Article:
CS 157 Lab Exercise
CS 157 Algorithmic Problem Solving - Labs 10 and 11
Purpose: Practice using 1- and
Generally speaking, visual actuity is the ability to discern small objects,
typically measured using black objects on a white background (think the "big
E" chart at your optometrist
office). According to the NDT Resource Center, "at 12 inches, the
normal visual acuity of the human eye is 0.00349 inch. What this means is
that if you had alternating black and white lines that were all 0.00349 inch
wide, it would appear to most people as a mass of solid gray."
Imagine devising a test or game to measure other aspects of visual ability,
like the ability to distinguish between closely-related colors or shades of
gray. One might display a sequence of boxes of similar shades, like
or even this:
Lab 10: Using 1-dimensional arrays
This exercise is based on Exercise 14.10.2 on page 403 of the text.
Create a class Concentration
that draws a row of grayscale boxes (like the first image) that can be
used to test the user's ability to match shades of gray. Your
program will display a row of 24 square boxes (scaled to fit no matter how
large the canvas). Use a FramedRect
to draw a thin black border around each box. Generate 12 shades of
gray and set the color of two randomly chosen boxes with each shade.
Use an array of Color
objects to represent the grayscale values. Use an array of FilledRect
objects to represent the row of boxes.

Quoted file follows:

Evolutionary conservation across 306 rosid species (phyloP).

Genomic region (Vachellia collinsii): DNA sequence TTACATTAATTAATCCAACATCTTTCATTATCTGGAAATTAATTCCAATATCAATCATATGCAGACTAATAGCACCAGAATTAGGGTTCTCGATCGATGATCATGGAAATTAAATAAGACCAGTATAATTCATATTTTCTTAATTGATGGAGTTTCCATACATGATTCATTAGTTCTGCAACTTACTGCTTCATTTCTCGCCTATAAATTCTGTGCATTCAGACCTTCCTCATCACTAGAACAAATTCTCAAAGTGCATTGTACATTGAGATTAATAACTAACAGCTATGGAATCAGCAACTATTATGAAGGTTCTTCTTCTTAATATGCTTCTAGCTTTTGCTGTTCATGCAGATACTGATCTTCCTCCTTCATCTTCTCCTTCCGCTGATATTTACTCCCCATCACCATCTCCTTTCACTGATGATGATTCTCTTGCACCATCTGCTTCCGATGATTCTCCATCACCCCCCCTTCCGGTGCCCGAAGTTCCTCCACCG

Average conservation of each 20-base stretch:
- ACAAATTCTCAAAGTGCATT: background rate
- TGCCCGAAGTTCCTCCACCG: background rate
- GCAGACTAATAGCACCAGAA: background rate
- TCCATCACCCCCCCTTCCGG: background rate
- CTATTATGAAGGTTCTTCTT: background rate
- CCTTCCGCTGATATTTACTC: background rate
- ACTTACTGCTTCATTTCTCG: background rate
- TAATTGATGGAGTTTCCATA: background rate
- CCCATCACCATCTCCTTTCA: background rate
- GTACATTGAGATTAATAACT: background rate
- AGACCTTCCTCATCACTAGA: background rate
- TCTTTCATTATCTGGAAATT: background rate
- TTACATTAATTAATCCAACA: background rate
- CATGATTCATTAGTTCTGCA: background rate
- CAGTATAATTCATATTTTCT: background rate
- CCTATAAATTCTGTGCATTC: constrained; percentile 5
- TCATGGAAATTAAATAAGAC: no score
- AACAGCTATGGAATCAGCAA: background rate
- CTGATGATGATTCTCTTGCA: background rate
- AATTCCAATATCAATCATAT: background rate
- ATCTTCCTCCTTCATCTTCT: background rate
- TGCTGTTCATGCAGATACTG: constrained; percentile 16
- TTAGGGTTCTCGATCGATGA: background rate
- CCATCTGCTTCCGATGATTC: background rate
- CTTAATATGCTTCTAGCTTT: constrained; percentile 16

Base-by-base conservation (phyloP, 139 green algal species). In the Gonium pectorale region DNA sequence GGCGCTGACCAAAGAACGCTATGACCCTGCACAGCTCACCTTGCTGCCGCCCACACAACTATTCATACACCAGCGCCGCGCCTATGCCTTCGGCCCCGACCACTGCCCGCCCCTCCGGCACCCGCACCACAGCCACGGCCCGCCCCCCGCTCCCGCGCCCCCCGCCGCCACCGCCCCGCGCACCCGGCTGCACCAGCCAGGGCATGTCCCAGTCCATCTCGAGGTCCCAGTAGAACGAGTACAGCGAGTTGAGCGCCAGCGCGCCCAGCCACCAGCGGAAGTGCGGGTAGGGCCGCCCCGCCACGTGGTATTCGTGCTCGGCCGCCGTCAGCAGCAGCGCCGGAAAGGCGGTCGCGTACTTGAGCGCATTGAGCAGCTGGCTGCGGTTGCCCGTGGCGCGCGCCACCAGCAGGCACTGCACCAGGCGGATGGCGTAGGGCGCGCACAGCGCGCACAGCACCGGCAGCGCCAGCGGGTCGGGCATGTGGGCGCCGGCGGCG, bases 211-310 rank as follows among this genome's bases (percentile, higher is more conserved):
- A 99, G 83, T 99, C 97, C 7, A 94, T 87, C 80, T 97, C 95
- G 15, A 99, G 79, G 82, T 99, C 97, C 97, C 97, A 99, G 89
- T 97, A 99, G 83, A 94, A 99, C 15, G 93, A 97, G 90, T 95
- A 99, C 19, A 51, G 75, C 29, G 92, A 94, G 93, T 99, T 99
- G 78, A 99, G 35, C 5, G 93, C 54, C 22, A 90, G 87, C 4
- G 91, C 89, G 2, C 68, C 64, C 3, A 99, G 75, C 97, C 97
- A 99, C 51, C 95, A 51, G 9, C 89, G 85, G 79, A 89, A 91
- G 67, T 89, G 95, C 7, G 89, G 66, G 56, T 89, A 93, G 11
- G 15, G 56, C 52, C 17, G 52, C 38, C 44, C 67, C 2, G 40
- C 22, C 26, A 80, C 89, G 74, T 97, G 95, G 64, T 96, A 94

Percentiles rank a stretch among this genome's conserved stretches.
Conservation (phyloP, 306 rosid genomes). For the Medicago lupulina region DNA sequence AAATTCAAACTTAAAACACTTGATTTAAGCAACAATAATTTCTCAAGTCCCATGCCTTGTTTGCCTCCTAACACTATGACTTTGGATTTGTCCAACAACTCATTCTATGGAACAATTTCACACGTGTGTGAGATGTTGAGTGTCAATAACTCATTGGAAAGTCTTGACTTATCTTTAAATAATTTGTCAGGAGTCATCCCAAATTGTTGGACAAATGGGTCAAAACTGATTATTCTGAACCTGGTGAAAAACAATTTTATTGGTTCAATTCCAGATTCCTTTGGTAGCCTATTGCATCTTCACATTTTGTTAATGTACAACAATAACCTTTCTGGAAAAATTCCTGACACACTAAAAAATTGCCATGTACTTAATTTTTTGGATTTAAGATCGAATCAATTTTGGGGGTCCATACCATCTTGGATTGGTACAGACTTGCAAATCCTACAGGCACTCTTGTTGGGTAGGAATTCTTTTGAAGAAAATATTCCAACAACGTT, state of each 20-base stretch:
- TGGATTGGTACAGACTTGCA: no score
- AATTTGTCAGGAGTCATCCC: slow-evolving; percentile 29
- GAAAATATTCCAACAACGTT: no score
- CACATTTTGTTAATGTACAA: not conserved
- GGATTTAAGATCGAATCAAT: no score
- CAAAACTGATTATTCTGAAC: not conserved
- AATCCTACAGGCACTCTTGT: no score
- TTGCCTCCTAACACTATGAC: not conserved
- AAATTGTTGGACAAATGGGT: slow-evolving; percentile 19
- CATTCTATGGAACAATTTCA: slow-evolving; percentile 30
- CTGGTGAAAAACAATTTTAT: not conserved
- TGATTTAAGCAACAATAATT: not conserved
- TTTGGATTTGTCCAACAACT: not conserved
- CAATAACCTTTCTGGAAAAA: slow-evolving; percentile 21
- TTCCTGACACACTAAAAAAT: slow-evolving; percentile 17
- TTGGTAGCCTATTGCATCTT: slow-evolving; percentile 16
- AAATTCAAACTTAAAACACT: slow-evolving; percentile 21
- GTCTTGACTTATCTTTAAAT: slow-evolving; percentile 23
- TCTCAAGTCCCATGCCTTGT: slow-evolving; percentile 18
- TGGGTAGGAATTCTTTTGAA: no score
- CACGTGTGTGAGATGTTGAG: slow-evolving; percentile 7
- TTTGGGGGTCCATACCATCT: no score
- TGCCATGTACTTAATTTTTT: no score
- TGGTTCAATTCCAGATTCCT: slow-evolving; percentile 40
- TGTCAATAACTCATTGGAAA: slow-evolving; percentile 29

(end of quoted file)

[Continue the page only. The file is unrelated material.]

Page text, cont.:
When run, the program allows the user to select a box as the first member
of a matching pair. When this happens, change the color of the
border to red. If the next
box clicked is exactly the same shade as the first, remove them
both. If the second box does not match the first, set the first
border back to black. The user can then try again.
Display a score below the row of boxes using the form "Score = 4 (out of
15 tries)" using either Text or JLabel
You'll also need a constructor to call startController
with a reasonable width and height for the window.
Demonstrate your solution to the instructor.
- How do you generate a shade of gray?
How might you choose boxes randomly if some have been given colors
- How can you determine how big to
make the boxes based on the size of the canvas?
- When figuring out where things go, make use of constants.
Lab 11 - Make it two dimensional
Start with a NEW PROJECT called Concentration2D
which improves the original by displaying an 8 by 8 matrix of 64 total
colored boxes as described in Exercise 14.10.2.
The basics (creating the board as a 2-dimensional array, for example) are
already coded up in these two files: Concentration
and ColorRect. Feel free to modify the way it
works, change colors, etc.
More to come!
Stephen P. Carl